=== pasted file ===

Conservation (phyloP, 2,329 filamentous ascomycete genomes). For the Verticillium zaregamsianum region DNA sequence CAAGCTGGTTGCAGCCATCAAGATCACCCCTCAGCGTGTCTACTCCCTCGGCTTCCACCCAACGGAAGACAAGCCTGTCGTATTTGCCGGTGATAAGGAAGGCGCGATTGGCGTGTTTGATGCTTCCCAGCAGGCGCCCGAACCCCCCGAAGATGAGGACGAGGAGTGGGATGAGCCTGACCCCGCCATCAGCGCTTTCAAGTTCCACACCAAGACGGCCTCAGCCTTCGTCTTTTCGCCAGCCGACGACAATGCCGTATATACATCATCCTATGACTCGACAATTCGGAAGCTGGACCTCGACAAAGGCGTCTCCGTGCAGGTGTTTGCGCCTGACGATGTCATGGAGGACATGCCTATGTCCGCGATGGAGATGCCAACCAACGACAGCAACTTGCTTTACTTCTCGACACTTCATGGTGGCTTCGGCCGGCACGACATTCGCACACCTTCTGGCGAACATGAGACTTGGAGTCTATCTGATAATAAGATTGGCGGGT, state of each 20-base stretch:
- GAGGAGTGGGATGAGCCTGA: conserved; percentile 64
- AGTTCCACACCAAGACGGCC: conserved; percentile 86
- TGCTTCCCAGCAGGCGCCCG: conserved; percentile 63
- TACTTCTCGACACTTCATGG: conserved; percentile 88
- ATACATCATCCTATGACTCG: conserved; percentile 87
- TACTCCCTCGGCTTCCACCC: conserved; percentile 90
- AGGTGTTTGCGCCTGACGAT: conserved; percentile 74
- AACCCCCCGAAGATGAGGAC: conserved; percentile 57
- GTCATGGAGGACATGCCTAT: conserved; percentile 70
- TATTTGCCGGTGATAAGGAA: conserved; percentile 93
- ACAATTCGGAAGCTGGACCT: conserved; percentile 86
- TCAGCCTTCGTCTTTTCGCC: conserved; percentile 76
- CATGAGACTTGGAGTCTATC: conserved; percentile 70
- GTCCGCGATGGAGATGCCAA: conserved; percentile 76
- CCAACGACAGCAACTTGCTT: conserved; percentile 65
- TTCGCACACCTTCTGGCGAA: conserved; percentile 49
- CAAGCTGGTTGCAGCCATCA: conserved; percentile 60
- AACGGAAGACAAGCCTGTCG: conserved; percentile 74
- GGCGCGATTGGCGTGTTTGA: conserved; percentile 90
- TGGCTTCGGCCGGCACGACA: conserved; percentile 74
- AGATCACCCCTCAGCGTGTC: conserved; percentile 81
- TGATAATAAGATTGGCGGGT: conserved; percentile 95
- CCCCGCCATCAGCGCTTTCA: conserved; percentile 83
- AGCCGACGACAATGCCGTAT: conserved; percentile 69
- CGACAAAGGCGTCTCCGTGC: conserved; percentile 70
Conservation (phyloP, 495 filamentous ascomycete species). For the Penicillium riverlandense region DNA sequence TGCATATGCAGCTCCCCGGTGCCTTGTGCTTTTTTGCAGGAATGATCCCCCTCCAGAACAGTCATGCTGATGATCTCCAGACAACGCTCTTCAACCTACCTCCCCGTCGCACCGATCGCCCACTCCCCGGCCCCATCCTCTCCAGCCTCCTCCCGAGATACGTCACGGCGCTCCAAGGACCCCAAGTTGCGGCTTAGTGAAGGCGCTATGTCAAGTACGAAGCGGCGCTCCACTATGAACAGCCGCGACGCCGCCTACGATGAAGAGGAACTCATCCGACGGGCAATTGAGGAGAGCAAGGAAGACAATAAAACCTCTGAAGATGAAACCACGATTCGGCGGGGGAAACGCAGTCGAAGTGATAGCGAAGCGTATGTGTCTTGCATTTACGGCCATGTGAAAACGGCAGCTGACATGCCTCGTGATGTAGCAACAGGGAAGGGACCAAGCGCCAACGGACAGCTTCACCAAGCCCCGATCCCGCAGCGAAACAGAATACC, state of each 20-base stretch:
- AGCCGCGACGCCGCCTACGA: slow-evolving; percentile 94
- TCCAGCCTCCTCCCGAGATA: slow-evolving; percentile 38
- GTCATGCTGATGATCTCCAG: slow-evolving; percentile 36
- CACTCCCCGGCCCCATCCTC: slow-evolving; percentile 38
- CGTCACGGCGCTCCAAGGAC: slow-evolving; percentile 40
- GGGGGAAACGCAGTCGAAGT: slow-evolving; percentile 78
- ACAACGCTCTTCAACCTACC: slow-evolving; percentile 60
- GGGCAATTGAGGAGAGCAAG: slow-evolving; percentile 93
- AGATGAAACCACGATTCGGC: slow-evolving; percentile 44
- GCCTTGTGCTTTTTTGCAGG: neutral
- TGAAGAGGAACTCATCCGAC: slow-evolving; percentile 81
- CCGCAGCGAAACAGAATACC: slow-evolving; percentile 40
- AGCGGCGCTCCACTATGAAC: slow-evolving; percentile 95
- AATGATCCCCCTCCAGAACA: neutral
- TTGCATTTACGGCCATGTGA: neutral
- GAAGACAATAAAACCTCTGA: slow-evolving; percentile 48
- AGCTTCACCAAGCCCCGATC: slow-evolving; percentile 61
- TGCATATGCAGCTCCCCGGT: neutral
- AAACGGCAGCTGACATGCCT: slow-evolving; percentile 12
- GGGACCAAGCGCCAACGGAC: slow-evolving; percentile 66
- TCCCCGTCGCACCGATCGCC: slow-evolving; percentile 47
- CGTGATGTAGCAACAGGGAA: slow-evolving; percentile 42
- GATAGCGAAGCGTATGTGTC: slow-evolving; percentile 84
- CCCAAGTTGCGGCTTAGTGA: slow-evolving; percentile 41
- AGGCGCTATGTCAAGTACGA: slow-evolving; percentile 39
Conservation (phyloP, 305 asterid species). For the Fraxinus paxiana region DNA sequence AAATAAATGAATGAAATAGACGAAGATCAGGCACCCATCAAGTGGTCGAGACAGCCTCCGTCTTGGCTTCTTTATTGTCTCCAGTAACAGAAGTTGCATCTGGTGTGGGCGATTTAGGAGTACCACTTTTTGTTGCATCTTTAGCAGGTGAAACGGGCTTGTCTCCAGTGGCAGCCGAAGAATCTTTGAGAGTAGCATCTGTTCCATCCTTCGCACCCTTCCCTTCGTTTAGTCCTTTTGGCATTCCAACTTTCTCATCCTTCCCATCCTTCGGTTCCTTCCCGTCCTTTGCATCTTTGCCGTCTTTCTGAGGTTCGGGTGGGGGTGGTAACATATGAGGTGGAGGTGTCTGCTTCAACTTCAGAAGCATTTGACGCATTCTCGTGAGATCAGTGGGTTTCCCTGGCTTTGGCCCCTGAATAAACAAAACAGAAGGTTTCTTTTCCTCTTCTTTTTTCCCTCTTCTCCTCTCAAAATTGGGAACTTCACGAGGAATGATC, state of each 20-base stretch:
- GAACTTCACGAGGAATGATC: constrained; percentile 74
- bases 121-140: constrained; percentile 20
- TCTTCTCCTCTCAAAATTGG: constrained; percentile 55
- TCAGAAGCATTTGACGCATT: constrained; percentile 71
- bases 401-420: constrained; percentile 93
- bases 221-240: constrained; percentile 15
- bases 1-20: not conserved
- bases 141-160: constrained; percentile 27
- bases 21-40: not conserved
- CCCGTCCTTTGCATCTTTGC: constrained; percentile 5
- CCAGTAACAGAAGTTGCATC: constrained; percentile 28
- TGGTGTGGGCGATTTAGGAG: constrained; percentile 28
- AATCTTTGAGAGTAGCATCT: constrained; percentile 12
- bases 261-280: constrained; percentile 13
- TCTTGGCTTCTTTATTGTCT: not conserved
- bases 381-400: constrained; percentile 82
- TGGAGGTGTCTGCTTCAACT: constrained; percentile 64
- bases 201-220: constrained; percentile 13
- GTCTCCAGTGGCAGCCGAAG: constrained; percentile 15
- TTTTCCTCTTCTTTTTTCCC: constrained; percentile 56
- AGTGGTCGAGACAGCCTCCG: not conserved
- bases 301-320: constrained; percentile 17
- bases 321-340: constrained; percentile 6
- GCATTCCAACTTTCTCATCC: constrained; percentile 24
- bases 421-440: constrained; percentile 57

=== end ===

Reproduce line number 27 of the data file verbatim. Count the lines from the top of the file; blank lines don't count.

Conservation (phyloP, 495 filamentous ascomycete species). For the Penicillium riverlandense region DNA sequence TGCATATGCAGCTCCCCGGTGCCTTGTGCTTTTTTGCAGGAATGATCCCCCTCCAGAACAGTCATGCTGATGATCTCCAGACAACGCTCTTCAACCTACCTCCCCGTCGCACCGATCGCCCACTCCCCGGCCCCATCCTCTCCAGCCTCCTCCCGAGATACGTCACGGCGCTCCAAGGACCCCAAGTTGCGGCTTAGTGAAGGCGCTATGTCAAGTACGAAGCGGCGCTCCACTATGAACAGCCGCGACGCCGCCTACGATGAAGAGGAACTCATCCGACGGGCAATTGAGGAGAGCAAGGAAGACAATAAAACCTCTGAAGATGAAACCACGATTCGGCGGGGGAAACGCAGTCGAAGTGATAGCGAAGCGTATGTGTCTTGCATTTACGGCCATGTGAAAACGGCAGCTGACATGCCTCGTGATGTAGCAACAGGGAAGGGACCAAGCGCCAACGGACAGCTTCACCAAGCCCCGATCCCGCAGCGAAACAGAATACC, state of each 20-base stretch: